EA's uber franchise PS2-era snowboarding masterpiece SSX finally hits stores today for the PS3, and here's the release trailer, to give you some indication of just how awesome this game will be.
I'll be posting my review in a few days after I get some time with it.
If you're unsure if SSX is for you check out my blog's coverage of SSX @ willsfreeswim.blogspot.com/search/label/SSX
Krog, D & I will see you on the mountains tonight! Get ready to eat our powder!
For the longest time, I was a bystander to gaming trends. Outside of an occasional PC version (say NHL06 may be the last game I had purchased), that is. Well, I may still be a bystander, but we broke down and purchased a console for Christmas - an XBOX 360. I didn't push getting it - if you can believe it - Mrs. Rel did. It is the first system I've had since the Magnavox Odyssey2 in the early 1980s. That's right, pre Coleco Vision.
Ok, sure, this is embarassing -- but I have to give this guy a lot of credit just for the physical stunts he pulls off. He falls down very convincingly!
There's a Slate article that asks why video game developers don't put more civilians into their games, specifically targeting first person shooting game franchises like 'Rainbow Six' and 'Modern Warfare' that supposedly thrive on their adherence to depicting 'realistic' violence.
It's an interesting article that asks a silly question. Follow the jump to see why the article misses the point entirely.
There are so many games on the horizon at all times these days, it's hard to find a good overview of them all whether you look in magazines or on websites. I've had a cursory glance at both, as I do from time to time, and noticed a few that stand out as being either interesting, innovative, or just blatantly destined for solid high quality given the nature of their predecessors. Here they are.
Lifehacker has a great article discussing whether there are ways to make personal finance decision-making into a more gamelike experience. Imagine if we could focus the same kind of passion and energy devoted to video gaming towards personal finance? Or is that absurd?
Honestly, I think it's a great idea for a game. The keys are nicely laid out in the LF article, but should go into more detail. The article correctly points out that the key to 'gametizing' (not actually a word) personal finance is scoring. How can you gauge your progress? The article goes into good detail on how to mentally impose a gaming mindset on personal finance decision-making.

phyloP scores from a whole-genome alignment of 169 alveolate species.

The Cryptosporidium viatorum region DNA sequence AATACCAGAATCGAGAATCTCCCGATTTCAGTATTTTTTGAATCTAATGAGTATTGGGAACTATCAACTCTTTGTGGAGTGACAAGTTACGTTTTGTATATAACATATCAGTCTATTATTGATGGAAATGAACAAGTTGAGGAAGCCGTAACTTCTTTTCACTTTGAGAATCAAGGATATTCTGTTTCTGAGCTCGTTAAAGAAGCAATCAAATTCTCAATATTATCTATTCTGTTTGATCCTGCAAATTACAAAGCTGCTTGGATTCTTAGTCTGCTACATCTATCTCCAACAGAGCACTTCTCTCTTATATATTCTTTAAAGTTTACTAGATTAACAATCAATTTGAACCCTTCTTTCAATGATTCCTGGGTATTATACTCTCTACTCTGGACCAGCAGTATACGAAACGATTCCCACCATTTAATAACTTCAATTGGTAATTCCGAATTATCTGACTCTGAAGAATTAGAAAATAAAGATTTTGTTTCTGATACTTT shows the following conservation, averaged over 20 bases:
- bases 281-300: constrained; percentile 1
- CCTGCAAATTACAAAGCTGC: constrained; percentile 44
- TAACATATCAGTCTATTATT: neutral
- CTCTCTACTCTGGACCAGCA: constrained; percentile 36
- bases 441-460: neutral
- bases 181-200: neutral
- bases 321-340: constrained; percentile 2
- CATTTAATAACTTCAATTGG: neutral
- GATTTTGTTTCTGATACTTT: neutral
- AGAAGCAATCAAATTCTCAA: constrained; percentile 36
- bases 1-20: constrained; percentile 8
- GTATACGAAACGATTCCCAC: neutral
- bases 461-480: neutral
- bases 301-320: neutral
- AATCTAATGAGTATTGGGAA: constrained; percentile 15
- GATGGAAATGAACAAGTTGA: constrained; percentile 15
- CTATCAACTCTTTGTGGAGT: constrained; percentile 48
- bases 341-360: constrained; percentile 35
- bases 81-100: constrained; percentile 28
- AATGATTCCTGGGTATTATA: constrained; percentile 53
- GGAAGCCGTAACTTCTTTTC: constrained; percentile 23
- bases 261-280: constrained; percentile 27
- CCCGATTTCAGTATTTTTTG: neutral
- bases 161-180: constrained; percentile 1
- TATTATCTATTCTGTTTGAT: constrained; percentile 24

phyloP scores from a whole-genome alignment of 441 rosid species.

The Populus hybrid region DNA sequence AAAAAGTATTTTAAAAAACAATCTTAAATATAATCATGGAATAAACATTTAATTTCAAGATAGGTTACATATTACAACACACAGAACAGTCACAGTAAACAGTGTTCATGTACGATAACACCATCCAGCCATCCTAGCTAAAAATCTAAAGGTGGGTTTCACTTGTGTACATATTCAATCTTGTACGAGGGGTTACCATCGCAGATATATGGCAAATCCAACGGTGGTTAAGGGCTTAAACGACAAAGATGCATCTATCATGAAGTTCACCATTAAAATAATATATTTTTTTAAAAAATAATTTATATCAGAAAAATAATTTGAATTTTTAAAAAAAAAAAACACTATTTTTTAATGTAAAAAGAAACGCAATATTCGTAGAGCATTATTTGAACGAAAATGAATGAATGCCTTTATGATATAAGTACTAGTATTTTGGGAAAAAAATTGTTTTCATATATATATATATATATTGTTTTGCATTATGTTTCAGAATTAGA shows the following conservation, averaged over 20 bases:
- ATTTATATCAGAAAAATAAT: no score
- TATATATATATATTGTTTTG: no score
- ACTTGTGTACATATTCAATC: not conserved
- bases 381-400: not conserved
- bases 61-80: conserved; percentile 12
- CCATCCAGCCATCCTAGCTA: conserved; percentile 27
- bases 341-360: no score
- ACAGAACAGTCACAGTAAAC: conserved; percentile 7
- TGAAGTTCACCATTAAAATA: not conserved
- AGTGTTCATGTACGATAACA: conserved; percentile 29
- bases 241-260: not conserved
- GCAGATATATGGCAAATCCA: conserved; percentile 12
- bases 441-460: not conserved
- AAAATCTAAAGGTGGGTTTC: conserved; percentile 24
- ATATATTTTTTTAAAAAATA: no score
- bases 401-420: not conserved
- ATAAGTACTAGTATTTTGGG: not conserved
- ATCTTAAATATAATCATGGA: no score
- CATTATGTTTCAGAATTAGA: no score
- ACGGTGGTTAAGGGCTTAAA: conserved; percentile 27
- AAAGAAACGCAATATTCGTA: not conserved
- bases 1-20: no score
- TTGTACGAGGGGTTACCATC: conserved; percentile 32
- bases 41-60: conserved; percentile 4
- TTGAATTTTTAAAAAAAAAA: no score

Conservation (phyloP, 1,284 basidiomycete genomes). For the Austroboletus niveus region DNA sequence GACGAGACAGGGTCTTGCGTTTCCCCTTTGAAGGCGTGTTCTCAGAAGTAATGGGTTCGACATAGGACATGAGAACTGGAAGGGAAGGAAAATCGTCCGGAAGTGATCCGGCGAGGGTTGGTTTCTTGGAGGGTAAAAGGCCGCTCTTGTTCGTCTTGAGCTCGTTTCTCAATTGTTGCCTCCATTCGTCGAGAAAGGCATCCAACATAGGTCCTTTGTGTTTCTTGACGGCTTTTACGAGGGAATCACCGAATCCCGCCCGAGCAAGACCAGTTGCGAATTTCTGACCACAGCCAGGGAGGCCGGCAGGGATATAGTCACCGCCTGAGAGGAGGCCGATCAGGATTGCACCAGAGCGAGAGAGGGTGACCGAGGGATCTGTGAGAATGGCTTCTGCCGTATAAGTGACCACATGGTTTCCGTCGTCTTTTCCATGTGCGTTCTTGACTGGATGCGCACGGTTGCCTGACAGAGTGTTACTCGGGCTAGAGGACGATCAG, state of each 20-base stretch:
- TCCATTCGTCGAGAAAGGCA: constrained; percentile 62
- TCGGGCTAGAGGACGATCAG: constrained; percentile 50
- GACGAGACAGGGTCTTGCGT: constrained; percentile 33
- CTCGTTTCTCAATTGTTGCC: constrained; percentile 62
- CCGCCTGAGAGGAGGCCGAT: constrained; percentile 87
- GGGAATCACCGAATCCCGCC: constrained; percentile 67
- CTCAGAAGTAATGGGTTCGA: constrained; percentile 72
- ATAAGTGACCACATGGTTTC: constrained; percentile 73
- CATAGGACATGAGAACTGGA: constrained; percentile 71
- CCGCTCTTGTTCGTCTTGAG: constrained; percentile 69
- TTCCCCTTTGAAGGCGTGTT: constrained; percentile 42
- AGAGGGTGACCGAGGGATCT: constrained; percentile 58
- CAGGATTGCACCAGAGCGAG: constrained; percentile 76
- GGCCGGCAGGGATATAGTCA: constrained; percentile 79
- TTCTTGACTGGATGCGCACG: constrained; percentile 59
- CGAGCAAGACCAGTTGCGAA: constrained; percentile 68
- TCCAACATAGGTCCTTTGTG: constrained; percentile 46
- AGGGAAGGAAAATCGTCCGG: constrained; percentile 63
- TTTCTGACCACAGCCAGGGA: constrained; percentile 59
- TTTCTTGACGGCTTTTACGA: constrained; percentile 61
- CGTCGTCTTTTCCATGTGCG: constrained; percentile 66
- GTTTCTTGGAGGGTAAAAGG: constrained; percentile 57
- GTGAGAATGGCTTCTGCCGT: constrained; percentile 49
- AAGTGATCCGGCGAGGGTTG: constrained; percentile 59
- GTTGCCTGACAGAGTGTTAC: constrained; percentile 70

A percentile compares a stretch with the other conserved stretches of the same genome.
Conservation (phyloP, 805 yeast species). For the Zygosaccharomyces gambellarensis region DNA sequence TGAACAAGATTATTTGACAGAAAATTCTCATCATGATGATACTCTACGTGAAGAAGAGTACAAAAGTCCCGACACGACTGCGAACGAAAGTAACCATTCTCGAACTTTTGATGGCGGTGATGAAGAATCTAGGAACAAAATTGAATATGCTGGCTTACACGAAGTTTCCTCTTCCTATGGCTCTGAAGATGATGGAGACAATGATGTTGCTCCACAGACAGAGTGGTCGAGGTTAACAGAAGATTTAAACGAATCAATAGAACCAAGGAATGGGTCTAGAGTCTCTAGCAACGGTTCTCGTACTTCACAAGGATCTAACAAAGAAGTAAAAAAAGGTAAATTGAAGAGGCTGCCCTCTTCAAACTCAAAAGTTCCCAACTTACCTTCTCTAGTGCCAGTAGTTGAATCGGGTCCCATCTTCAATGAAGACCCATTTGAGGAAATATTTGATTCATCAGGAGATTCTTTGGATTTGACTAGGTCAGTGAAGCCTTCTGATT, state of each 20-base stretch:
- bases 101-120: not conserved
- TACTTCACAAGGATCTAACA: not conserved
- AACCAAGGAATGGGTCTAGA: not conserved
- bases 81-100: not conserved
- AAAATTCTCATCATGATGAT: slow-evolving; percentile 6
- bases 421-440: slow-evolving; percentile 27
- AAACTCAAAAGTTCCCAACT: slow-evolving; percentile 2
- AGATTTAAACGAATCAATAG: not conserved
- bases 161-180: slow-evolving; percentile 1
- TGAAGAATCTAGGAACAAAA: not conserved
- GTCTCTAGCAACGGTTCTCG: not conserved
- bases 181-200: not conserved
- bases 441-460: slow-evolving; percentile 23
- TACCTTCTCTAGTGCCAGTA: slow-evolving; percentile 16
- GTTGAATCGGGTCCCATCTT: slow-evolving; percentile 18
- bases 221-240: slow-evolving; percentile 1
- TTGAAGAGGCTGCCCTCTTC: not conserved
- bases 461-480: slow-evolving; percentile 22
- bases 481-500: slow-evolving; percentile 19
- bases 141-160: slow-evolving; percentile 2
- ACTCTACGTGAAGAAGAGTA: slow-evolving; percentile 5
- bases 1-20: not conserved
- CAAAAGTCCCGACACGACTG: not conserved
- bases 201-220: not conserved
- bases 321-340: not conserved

For example: if you've got a debt you want to reduce to zero, picture it as a boulder or endgame boss that you plan on defeating. Your net worth can be considered your 'score'. But what about more complex decisions -- should you rent or buy a home? Can these decisions be gametized?
But what about making personal finance into an actual game? Could it be done? And if so, what form would it take? Would it be fun to play, or feel like Quicken with fireballs?
Some observations after the jump.
Ello! I said I'd write a quick intro post, so here it is. It will be quick, mind, because I'm not really sure what to write.
I enjoy playing video games, and have done since I was pretty young. My older brother was nuts for video games and used to collect them like some people collect postage stamps. I actually have no idea how he afforded it to be honest. I guess EVERY birthday and Christmas was dedicated to expanding the selection. In any case, it worked out pretty well for me because it meant I could have a whale of a time with this big ol' games catalogue for free! And without dedicating any of my own birthdays etc. to it! Back of the net.
I play games a lot less these days, which is just a by-product of (supposedly) being an adult, which involves lots of those horrible responsibility things. Still, I generally prefer to chill out either by playing a game or writing (pretty rubbish) music as opposed to watching TV, so there's still ample game-time for me.
This just in: the new Call of Duty: Black Ops video game to be released next week has got communists in a stir. Seems that one of the early missions in the game includes the assassination of Fidel Castro. The game's mission supposedly takes place around the time of the Cuban Missile Crisis.
Cuba's state-run media and bloggers are not amused at "Call of Duty: Black Ops," a new videogame in which the player can join a secret operation in the 1960s to assassinate former leader Fidel Castro.
"What the United States government did not manage to do in 50 years, now it attempts to accomplish by virtual means," said comments Wednesday on the website Cubadebate, where Castro regularly publishes opinion pieces.